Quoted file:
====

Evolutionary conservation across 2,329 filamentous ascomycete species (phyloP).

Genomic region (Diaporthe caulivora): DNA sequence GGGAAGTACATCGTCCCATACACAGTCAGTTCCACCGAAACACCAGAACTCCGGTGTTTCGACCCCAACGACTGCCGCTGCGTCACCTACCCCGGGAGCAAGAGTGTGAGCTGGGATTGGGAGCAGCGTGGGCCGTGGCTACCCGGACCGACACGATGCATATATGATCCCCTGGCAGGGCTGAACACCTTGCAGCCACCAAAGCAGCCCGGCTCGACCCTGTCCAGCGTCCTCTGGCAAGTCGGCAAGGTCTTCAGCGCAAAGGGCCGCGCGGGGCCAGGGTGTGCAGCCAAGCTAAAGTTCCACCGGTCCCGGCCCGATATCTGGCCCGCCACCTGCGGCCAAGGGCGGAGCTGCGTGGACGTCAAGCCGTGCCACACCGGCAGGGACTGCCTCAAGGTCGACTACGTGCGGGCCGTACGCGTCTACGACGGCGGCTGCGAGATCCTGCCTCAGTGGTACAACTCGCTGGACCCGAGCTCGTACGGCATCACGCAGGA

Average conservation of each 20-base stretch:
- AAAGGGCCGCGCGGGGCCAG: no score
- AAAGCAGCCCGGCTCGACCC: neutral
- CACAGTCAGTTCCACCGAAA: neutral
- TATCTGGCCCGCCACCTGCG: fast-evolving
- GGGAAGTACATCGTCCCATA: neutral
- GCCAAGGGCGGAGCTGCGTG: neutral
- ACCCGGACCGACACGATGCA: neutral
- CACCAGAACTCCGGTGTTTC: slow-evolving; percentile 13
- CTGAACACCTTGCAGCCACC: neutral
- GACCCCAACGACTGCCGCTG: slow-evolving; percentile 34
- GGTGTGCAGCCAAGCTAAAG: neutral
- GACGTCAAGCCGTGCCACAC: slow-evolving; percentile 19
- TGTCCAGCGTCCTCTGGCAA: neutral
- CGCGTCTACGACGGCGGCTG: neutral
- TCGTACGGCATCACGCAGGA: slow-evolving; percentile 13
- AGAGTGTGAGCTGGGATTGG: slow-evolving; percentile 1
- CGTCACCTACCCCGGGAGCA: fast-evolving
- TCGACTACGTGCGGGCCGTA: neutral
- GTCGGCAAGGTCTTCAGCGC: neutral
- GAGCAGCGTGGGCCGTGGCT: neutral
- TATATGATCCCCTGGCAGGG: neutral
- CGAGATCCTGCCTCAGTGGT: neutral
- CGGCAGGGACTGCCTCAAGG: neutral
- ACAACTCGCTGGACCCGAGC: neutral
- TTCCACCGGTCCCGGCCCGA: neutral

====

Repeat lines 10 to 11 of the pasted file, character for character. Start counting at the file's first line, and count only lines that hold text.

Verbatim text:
- ACCCGGACCGACACGATGCA: neutral
- CACCAGAACTCCGGTGTTTC: slow-evolving; percentile 13